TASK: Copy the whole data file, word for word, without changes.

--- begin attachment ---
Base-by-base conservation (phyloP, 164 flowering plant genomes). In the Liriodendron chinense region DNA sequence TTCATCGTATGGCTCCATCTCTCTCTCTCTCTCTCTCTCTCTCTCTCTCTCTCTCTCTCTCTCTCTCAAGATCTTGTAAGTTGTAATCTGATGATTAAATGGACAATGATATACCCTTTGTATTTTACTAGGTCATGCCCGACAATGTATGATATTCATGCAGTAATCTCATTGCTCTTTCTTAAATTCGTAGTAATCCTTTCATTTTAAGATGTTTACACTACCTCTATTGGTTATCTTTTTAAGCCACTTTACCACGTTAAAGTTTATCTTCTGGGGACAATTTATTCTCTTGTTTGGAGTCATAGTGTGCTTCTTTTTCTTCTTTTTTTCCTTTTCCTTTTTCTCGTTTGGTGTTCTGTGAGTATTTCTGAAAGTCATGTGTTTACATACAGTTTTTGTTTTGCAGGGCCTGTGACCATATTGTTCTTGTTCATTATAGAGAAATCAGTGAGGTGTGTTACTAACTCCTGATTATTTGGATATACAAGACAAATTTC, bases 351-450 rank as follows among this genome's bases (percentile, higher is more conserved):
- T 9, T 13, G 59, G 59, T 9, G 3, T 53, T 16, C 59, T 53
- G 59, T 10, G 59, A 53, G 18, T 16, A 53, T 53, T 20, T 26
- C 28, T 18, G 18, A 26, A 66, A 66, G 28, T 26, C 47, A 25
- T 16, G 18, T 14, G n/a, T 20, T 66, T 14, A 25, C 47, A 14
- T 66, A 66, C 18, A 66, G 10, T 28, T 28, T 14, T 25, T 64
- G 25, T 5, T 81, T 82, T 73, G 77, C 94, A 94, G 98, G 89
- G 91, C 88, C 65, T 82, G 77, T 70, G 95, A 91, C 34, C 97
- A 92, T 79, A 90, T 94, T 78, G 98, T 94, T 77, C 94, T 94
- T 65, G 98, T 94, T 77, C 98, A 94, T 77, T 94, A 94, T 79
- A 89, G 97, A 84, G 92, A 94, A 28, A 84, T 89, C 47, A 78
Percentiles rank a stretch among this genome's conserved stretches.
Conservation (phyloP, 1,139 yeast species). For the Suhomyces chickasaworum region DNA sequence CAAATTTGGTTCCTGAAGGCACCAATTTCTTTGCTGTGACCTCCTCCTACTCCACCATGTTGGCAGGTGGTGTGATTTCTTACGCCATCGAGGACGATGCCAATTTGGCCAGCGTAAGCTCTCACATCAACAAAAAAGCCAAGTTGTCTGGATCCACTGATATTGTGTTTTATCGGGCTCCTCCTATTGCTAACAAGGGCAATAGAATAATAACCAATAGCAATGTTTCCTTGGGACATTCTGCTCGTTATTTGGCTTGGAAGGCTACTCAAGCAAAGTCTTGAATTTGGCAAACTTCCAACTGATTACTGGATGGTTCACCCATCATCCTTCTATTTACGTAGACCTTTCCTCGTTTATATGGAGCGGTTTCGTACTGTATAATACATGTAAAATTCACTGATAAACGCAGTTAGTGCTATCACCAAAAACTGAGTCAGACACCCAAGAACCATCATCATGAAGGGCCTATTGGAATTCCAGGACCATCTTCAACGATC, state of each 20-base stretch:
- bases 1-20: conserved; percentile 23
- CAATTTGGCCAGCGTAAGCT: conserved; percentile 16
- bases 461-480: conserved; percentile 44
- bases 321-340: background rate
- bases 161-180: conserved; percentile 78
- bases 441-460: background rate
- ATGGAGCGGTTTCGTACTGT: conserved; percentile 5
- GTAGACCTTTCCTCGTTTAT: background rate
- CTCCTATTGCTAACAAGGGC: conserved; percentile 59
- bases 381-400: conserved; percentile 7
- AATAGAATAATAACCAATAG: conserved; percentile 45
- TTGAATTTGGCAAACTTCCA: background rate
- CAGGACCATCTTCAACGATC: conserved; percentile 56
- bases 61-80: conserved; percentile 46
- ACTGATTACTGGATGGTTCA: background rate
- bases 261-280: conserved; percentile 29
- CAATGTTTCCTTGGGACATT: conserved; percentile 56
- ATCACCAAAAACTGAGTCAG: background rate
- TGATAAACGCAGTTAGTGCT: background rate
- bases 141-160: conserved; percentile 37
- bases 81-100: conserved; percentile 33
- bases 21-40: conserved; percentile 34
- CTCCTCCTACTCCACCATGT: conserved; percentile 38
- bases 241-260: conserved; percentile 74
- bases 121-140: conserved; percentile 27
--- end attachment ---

Base-by-base conservation (phyloP, 164 flowering plant genomes). In the Liriodendron chinense region DNA sequence TTCATCGTATGGCTCCATCTCTCTCTCTCTCTCTCTCTCTCTCTCTCTCTCTCTCTCTCTCTCTCTCAAGATCTTGTAAGTTGTAATCTGATGATTAAATGGACAATGATATACCCTTTGTATTTTACTAGGTCATGCCCGACAATGTATGATATTCATGCAGTAATCTCATTGCTCTTTCTTAAATTCGTAGTAATCCTTTCATTTTAAGATGTTTACACTACCTCTATTGGTTATCTTTTTAAGCCACTTTACCACGTTAAAGTTTATCTTCTGGGGACAATTTATTCTCTTGTTTGGAGTCATAGTGTGCTTCTTTTTCTTCTTTTTTTCCTTTTCCTTTTTCTCGTTTGGTGTTCTGTGAGTATTTCTGAAAGTCATGTGTTTACATACAGTTTTTGTTTTGCAGGGCCTGTGACCATATTGTTCTTGTTCATTATAGAGAAATCAGTGAGGTGTGTTACTAACTCCTGATTATTTGGATATACAAGACAAATTTC, bases 351-450 rank as follows among this genome's bases (percentile, higher is more conserved):
- T 9, T 13, G 59, G 59, T 9, G 3, T 53, T 16, C 59, T 53
- G 59, T 10, G 59, A 53, G 18, T 16, A 53, T 53, T 20, T 26
- C 28, T 18, G 18, A 26, A 66, A 66, G 28, T 26, C 47, A 25
- T 16, G 18, T 14, G n/a, T 20, T 66, T 14, A 25, C 47, A 14
- T 66, A 66, C 18, A 66, G 10, T 28, T 28, T 14, T 25, T 64
- G 25, T 5, T 81, T 82, T 73, G 77, C 94, A 94, G 98, G 89
- G 91, C 88, C 65, T 82, G 77, T 70, G 95, A 91, C 34, C 97
- A 92, T 79, A 90, T 94, T 78, G 98, T 94, T 77, C 94, T 94
- T 65, G 98, T 94, T 77, C 98, A 94, T 77, T 94, A 94, T 79
- A 89, G 97, A 84, G 92, A 94, A 28, A 84, T 89, C 47, A 78
Percentiles rank a stretch among this genome's conserved stretches.
Conservation (phyloP, 1,139 yeast species). For the Suhomyces chickasaworum region DNA sequence CAAATTTGGTTCCTGAAGGCACCAATTTCTTTGCTGTGACCTCCTCCTACTCCACCATGTTGGCAGGTGGTGTGATTTCTTACGCCATCGAGGACGATGCCAATTTGGCCAGCGTAAGCTCTCACATCAACAAAAAAGCCAAGTTGTCTGGATCCACTGATATTGTGTTTTATCGGGCTCCTCCTATTGCTAACAAGGGCAATAGAATAATAACCAATAGCAATGTTTCCTTGGGACATTCTGCTCGTTATTTGGCTTGGAAGGCTACTCAAGCAAAGTCTTGAATTTGGCAAACTTCCAACTGATTACTGGATGGTTCACCCATCATCCTTCTATTTACGTAGACCTTTCCTCGTTTATATGGAGCGGTTTCGTACTGTATAATACATGTAAAATTCACTGATAAACGCAGTTAGTGCTATCACCAAAAACTGAGTCAGACACCCAAGAACCATCATCATGAAGGGCCTATTGGAATTCCAGGACCATCTTCAACGATC, state of each 20-base stretch:
- bases 1-20: conserved; percentile 23
- CAATTTGGCCAGCGTAAGCT: conserved; percentile 16
- bases 461-480: conserved; percentile 44
- bases 321-340: background rate
- bases 161-180: conserved; percentile 78
- bases 441-460: background rate
- ATGGAGCGGTTTCGTACTGT: conserved; percentile 5
- GTAGACCTTTCCTCGTTTAT: background rate
- CTCCTATTGCTAACAAGGGC: conserved; percentile 59
- bases 381-400: conserved; percentile 7
- AATAGAATAATAACCAATAG: conserved; percentile 45
- TTGAATTTGGCAAACTTCCA: background rate
- CAGGACCATCTTCAACGATC: conserved; percentile 56
- bases 61-80: conserved; percentile 46
- ACTGATTACTGGATGGTTCA: background rate
- bases 261-280: conserved; percentile 29
- CAATGTTTCCTTGGGACATT: conserved; percentile 56
- ATCACCAAAAACTGAGTCAG: background rate
- TGATAAACGCAGTTAGTGCT: background rate
- bases 141-160: conserved; percentile 37
- bases 81-100: conserved; percentile 33
- bases 21-40: conserved; percentile 34
- CTCCTCCTACTCCACCATGT: conserved; percentile 38
- bases 241-260: conserved; percentile 74
- bases 121-140: conserved; percentile 27